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T200 MTBF / Duty Cycle


(Thomas) #1

I am curious if anyone has any experience with continuous operation of the T200 thrusters - as in, days / weeks at a time without a break. I understand there are a lot of variables to what I am asking, but let’s assume < 50% rated maximums - i.e., not constant full throttle, average water temps, etc.

I am specifically looking for a known life expectancy with continuous operation, or at least any issues that anyone has had related to the continuous operation of the thrusters. Even any MTBF (Mean Time Between Failures) specs for the motor itself would be most helpful.

Thanks!


(Adam) #2

Hi @seetomgo,

You are correct there are a lot of variables that will greatly effect the longevity of a thruster in continuous use. Due to the nature of the marine environment and the many different use cases, its difficult to give an official MTBF rating to our thrusters. Sediment density, particle size, and composition is perhaps the greatest factor affecting longevity. In particular, a high density of ferrous particles in the water can clog up and potentially damage the internals of the thruster if not cleared out and cleaned regularly.

I can give you an couple example from my own experience. We have carried out some long endurance testing on an exemplar T100 from an early batch. This thruster was run at 50% throttle in a heavily chlorinated freshwater tank virtually nonstop for a little over four months total, with no signs of letting up. The main factor limiting thruster lifespan in most circumstances is bearing wear. We’ve estimated the bearings should last at least several thousand hours in ideal circumstances, and I believe this test demonstrates that.

Of course environmental conditions are still the number one factor, and can greatly affect this number.

-Adam


T200 thrusters supplier in India?
(Thomas) #3

@adam I completely understand and agree with the variability of use cases, environment, etc. and I very much appreciate your real world examples, that is exactly what I was looking for and gives me enough to go on in order to feel confident employing the T200 for our current project.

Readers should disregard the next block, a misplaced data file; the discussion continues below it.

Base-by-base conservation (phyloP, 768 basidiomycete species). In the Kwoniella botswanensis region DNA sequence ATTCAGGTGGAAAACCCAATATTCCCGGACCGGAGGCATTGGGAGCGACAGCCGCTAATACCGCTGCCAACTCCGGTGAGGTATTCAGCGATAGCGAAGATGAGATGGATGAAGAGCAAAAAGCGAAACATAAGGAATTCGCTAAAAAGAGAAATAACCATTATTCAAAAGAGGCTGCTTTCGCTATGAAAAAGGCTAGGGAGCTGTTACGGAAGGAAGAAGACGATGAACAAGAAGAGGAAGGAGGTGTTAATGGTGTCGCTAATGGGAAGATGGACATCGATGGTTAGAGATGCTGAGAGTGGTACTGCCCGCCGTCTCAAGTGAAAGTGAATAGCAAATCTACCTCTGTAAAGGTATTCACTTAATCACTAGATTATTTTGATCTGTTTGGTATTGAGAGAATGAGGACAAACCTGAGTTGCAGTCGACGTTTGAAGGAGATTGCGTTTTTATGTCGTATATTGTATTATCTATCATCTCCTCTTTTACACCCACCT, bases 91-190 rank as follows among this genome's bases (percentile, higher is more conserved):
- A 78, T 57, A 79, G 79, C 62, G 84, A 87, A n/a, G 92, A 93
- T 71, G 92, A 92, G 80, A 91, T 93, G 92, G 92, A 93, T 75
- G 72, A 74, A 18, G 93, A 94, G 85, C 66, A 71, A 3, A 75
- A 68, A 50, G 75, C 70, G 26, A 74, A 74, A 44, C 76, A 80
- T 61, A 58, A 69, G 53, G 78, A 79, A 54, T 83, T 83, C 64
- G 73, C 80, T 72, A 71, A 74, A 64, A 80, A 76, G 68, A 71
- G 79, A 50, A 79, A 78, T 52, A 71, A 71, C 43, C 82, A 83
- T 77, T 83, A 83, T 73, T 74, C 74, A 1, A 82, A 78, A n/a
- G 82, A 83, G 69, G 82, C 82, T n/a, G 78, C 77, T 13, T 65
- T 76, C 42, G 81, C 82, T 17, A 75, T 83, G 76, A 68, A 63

I anticipate 3 - 4 months of saltwater exposure at or around 50% throttle continuously beginning in late May / early June. I will report back with our results and a more detailed environmental report for that period upon completion…just to add to the real world data that you have at your disposal.

Thanks again for the response!

Thomas


#4

Hi!

I have run several thrusters for a long time, both in seawater and tanks, on some robots we manufacture.
one of the robots ran 12 months continiously at 50% throttle, in a tank. (lightly chlorinated) Bearing wear got the best of one of the thrusters. it was stil running, but we decided to replace it as a precaution. the other 5 thusters are still going strong!

In seawater the story is a little different. on our robots that run continiously submerged thruster failiure happens after approximately 6 weeks. (one of 6 thrusters stop) The main causes are burnt stators. Rust in the rotor and around the bearing housing is also a major problem.
the thrusters never exeed 50% thrust. the power supply is 12V.

Water ingression in the enclosure happens from time to time, but i guess that belongs in another thread :slightly_smiling_face:
propeller blades breaking from impact with objects (sticks, debris, seaweeds etc.) also happens from time to time.
the robots are never in contact with the seabed, or land/shore, so i guess that sediments is not that big of a issue for us. we do not see any kind of abrasion on the rotor/stator.

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